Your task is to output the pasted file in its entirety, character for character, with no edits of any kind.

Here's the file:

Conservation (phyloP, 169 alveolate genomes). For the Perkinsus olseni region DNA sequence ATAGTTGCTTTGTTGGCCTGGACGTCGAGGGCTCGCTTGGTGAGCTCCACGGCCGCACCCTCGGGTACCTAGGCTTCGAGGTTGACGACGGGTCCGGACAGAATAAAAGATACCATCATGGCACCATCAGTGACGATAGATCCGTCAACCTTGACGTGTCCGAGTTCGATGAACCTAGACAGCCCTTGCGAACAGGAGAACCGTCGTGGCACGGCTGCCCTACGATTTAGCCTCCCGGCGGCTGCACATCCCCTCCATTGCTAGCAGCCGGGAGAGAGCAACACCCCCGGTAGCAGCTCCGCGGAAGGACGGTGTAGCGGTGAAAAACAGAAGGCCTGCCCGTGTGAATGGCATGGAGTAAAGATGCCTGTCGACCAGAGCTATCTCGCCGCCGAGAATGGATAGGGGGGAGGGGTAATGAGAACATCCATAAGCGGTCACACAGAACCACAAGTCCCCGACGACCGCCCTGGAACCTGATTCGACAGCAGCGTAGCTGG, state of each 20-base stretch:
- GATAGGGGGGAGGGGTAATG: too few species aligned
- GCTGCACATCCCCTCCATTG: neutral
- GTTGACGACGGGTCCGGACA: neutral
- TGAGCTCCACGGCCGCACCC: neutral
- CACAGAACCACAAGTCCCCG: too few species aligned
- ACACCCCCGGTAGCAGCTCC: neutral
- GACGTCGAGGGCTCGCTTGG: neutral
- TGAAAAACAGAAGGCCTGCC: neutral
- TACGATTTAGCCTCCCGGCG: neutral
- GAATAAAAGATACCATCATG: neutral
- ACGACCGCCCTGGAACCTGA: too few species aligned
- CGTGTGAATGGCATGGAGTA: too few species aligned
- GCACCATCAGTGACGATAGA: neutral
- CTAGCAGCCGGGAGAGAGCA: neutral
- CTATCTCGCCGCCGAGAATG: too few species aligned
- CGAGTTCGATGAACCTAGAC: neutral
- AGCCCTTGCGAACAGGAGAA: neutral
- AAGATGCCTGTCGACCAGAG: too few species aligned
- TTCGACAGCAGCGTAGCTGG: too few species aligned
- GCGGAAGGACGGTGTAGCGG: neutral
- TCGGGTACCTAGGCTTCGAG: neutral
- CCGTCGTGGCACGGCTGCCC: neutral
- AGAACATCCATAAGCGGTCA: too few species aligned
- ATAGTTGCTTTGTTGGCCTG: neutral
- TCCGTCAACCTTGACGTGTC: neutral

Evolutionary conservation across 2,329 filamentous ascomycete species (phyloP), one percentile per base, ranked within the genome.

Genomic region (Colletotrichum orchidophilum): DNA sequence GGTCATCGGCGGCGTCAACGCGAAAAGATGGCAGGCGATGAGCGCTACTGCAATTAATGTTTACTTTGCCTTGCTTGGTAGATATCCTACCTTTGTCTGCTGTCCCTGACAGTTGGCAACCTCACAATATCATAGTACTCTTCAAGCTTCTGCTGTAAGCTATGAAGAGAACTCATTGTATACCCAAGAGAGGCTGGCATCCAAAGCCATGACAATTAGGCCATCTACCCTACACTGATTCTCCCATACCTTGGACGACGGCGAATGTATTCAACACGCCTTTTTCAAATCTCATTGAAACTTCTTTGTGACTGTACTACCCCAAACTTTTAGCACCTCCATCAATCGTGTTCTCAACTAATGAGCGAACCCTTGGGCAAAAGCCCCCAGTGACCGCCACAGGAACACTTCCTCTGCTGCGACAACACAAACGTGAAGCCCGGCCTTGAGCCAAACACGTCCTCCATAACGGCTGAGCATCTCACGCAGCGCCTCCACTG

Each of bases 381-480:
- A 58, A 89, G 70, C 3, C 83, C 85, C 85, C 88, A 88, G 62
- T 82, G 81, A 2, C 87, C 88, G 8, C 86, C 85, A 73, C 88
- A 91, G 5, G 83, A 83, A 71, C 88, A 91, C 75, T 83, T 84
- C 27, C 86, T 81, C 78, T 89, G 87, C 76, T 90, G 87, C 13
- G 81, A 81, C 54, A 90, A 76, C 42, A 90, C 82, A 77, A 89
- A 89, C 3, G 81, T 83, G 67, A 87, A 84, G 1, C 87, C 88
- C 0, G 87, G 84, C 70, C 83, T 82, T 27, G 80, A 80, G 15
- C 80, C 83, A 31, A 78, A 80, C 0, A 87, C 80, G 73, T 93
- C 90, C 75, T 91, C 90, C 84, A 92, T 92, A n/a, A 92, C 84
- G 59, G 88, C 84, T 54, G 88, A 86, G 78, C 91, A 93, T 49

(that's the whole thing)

Conservation (phyloP, 169 alveolate genomes). For the Perkinsus olseni region DNA sequence ATAGTTGCTTTGTTGGCCTGGACGTCGAGGGCTCGCTTGGTGAGCTCCACGGCCGCACCCTCGGGTACCTAGGCTTCGAGGTTGACGACGGGTCCGGACAGAATAAAAGATACCATCATGGCACCATCAGTGACGATAGATCCGTCAACCTTGACGTGTCCGAGTTCGATGAACCTAGACAGCCCTTGCGAACAGGAGAACCGTCGTGGCACGGCTGCCCTACGATTTAGCCTCCCGGCGGCTGCACATCCCCTCCATTGCTAGCAGCCGGGAGAGAGCAACACCCCCGGTAGCAGCTCCGCGGAAGGACGGTGTAGCGGTGAAAAACAGAAGGCCTGCCCGTGTGAATGGCATGGAGTAAAGATGCCTGTCGACCAGAGCTATCTCGCCGCCGAGAATGGATAGGGGGGAGGGGTAATGAGAACATCCATAAGCGGTCACACAGAACCACAAGTCCCCGACGACCGCCCTGGAACCTGATTCGACAGCAGCGTAGCTGG, state of each 20-base stretch:
- GATAGGGGGGAGGGGTAATG: too few species aligned
- GCTGCACATCCCCTCCATTG: neutral
- GTTGACGACGGGTCCGGACA: neutral
- TGAGCTCCACGGCCGCACCC: neutral
- CACAGAACCACAAGTCCCCG: too few species aligned
- ACACCCCCGGTAGCAGCTCC: neutral
- GACGTCGAGGGCTCGCTTGG: neutral
- TGAAAAACAGAAGGCCTGCC: neutral
- TACGATTTAGCCTCCCGGCG: neutral
- GAATAAAAGATACCATCATG: neutral
- ACGACCGCCCTGGAACCTGA: too few species aligned
- CGTGTGAATGGCATGGAGTA: too few species aligned
- GCACCATCAGTGACGATAGA: neutral
- CTAGCAGCCGGGAGAGAGCA: neutral
- CTATCTCGCCGCCGAGAATG: too few species aligned
- CGAGTTCGATGAACCTAGAC: neutral
- AGCCCTTGCGAACAGGAGAA: neutral
- AAGATGCCTGTCGACCAGAG: too few species aligned
- TTCGACAGCAGCGTAGCTGG: too few species aligned
- GCGGAAGGACGGTGTAGCGG: neutral
- TCGGGTACCTAGGCTTCGAG: neutral
- CCGTCGTGGCACGGCTGCCC: neutral
- AGAACATCCATAAGCGGTCA: too few species aligned
- ATAGTTGCTTTGTTGGCCTG: neutral
- TCCGTCAACCTTGACGTGTC: neutral

Evolutionary conservation across 2,329 filamentous ascomycete species (phyloP), one percentile per base, ranked within the genome.

Genomic region (Colletotrichum orchidophilum): DNA sequence GGTCATCGGCGGCGTCAACGCGAAAAGATGGCAGGCGATGAGCGCTACTGCAATTAATGTTTACTTTGCCTTGCTTGGTAGATATCCTACCTTTGTCTGCTGTCCCTGACAGTTGGCAACCTCACAATATCATAGTACTCTTCAAGCTTCTGCTGTAAGCTATGAAGAGAACTCATTGTATACCCAAGAGAGGCTGGCATCCAAAGCCATGACAATTAGGCCATCTACCCTACACTGATTCTCCCATACCTTGGACGACGGCGAATGTATTCAACACGCCTTTTTCAAATCTCATTGAAACTTCTTTGTGACTGTACTACCCCAAACTTTTAGCACCTCCATCAATCGTGTTCTCAACTAATGAGCGAACCCTTGGGCAAAAGCCCCCAGTGACCGCCACAGGAACACTTCCTCTGCTGCGACAACACAAACGTGAAGCCCGGCCTTGAGCCAAACACGTCCTCCATAACGGCTGAGCATCTCACGCAGCGCCTCCACTG

Each of bases 381-480:
- A 58, A 89, G 70, C 3, C 83, C 85, C 85, C 88, A 88, G 62
- T 82, G 81, A 2, C 87, C 88, G 8, C 86, C 85, A 73, C 88
- A 91, G 5, G 83, A 83, A 71, C 88, A 91, C 75, T 83, T 84
- C 27, C 86, T 81, C 78, T 89, G 87, C 76, T 90, G 87, C 13
- G 81, A 81, C 54, A 90, A 76, C 42, A 90, C 82, A 77, A 89
- A 89, C 3, G 81, T 83, G 67, A 87, A 84, G 1, C 87, C 88
- C 0, G 87, G 84, C 70, C 83, T 82, T 27, G 80, A 80, G 15
- C 80, C 83, A 31, A 78, A 80, C 0, A 87, C 80, G 73, T 93
- C 90, C 75, T 91, C 90, C 84, A 92, T 92, A n/a, A 92, C 84
- G 59, G 88, C 84, T 54, G 88, A 86, G 78, C 91, A 93, T 49